The original idea of setting up a foundation to finance the festival dates back to Richard Wagner himself. The concept of a foundation with a range of responsibilities was brought up several times thereafter – for example, in 1914, by Siegfried Wagner. The planned “Richard Wagner Foundation for the German People” was to be in charge of the festival hall and Wahnfried House, but this was interrupted by World War I.
After the war, the notion of setting up a foundation to help re-establish the festival took on more solid form. In 1921, at a meeting in Leipzig attended by representatives of the “General Richard Wagner Society“, the “Bayreuth Union“, the “Richard Wagner German Women’s League”, the “Richard Wagner Memorial Foundation” and other Wagner associations, it was decided to found the “German Festival Foundation of Bayreuth”. However, after only a short time, Siegfried Wagner was forced to fend off vigorously the meddling attempts by the central Leipzig administration of the Wagner associations, who simultaneously acted as directors of the German Festival Foundation. By 1924, the foundation had become virtually paralyzed due to lack of funds and in the following years it sank into insignificance and was finally dissolved in 1929.
After Wieland Wagner’s death in 1966, it was decided to consider putting the Bayreuth Festival on a wider legal, institutional footing, in order to ensure it a permanently secure future. This proposal had its roots in the joint last will and testament of Siegfried and Winifred Wagner, drawn up on 8th March 1929, under the terms of which, after Siegfried’s death in 1930, Winifred Wagner became the sole heir. The original will states: “The festival hall may not be disposed of. It must be retained in perpetuity for the use for which it was originally intended by the constructor, namely exclusively for the festive production of the works of Richard Wagner.”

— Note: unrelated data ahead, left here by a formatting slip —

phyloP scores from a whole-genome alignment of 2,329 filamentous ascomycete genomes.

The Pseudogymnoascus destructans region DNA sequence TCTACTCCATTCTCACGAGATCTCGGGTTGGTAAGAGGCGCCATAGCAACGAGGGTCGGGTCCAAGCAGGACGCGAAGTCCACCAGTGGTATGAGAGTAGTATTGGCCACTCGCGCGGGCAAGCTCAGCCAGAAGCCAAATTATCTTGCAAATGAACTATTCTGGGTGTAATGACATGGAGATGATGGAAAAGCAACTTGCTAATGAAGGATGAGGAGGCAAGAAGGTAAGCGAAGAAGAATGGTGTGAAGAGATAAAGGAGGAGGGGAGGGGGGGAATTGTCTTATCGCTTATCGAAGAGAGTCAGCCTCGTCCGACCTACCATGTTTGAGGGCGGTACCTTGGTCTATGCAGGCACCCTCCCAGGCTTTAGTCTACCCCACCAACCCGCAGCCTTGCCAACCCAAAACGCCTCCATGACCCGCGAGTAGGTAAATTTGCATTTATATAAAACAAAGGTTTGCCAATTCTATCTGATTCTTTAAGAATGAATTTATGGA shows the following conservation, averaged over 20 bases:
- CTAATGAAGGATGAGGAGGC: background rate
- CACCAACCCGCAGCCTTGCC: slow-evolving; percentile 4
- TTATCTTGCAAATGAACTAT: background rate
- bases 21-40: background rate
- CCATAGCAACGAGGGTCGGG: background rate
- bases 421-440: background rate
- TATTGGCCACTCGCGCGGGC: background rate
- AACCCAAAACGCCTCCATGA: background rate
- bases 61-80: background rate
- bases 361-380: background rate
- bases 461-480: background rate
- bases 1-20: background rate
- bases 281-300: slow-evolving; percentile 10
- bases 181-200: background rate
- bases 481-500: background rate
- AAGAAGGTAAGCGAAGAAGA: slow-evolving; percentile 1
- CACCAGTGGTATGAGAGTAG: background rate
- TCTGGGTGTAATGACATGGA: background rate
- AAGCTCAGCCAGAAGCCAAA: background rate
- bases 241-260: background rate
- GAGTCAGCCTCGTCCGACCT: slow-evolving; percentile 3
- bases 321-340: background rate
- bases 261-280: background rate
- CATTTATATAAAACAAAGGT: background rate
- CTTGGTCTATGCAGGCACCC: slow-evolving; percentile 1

On 2nd May, 1973, after years of lengthy negotiation, the “Richard Wagner Foundation Bayreuth” was established as a legally liable, non-profit public foundation under civil law, a form in which it exists to this day. In addition to the members of the Wagner family, membership also includes the Federal Republic of Germany, the Free State of Bavaria, the administrative region of Upper Franconia and the city of Bayreuth, as well as the Upper Franconian Foundation, the Bavarian State Foundation and the Patrons’ Association of the Society of Friends of Bayreuth e.V. The mission of the foundation was adopted verbatim from the will of Siegfried and Winifred Wagner: “To maintain the festival hall permanently for the community, keeping it open to the public, and to retain it in perpetuity for the use for which it was originally intended by the constructor, namely exclusively for the festive production of the works of Richard Wagner.” It was further determined that the foundation should: “preserve the artistic legacy of Richard Wagner in perpetuity for the public”, “promote Richard Wagner research”, and “promote understanding of the works of Richard Wagner in particular among the young, and younger generations of artists”.
To this end, the Wagner family signed over the deeds of the festival hall, together with the adjacent buildings and real estate, to the Foundation free of charge. In return, the Foundation rents out the festival hall for the production of the Bayreuth Festival to the organizers – for preference, a member of the Wagner family. Initially, this was Wolfgang Wagner. From 2008 until 2015, the festival was run by Wolfgang Wagner’s daughters, Eva Wagner-Pasquier and Katharina Wagner. After Eva Wagner-Pasquier’s departure in 2015, Katharina Wagner took over the sole artistic responsibility for the Bayreuth Festival. Together with a commercial director (currently Holger von Berg), she is responsible for managing the Bayreuth Festival GmbH, founded in 1986. Equal shareholders in this private limited company are the Federal Republic of Germany, the Free State of Bavaria, the City of Bayreuth and the Society of Friends of Bayreuth e.V., whose representatives make up its administrative board.
With the deed of donation of 1973, the ownership of Wahnfried House passed to the City of Bayreuth, which also purchased neighbouring Siegfried Wagner House for 600 000 DM. The Wagner family archives (Richard Wagner archives/Wahnfried archives) were sold for 12.4m DM by the Wagner family to the Federal Republic of Germany, the Upper Franconian Foundation and the Bavaria State Foundation, which was then made available to the Richard Wagner Foundation on permanent loan. The City of Bayreuth also loaned Wahnfried House to the Richard Wagner Foundation, in order to set up the Richard Wagner Museum with its National Archives and research centre within the scope of the Bayreuth festival’s centenary celebrations. The Free State of Bavaria agreed to pay ongoing annual grants to fulfil the mission of the Foundation.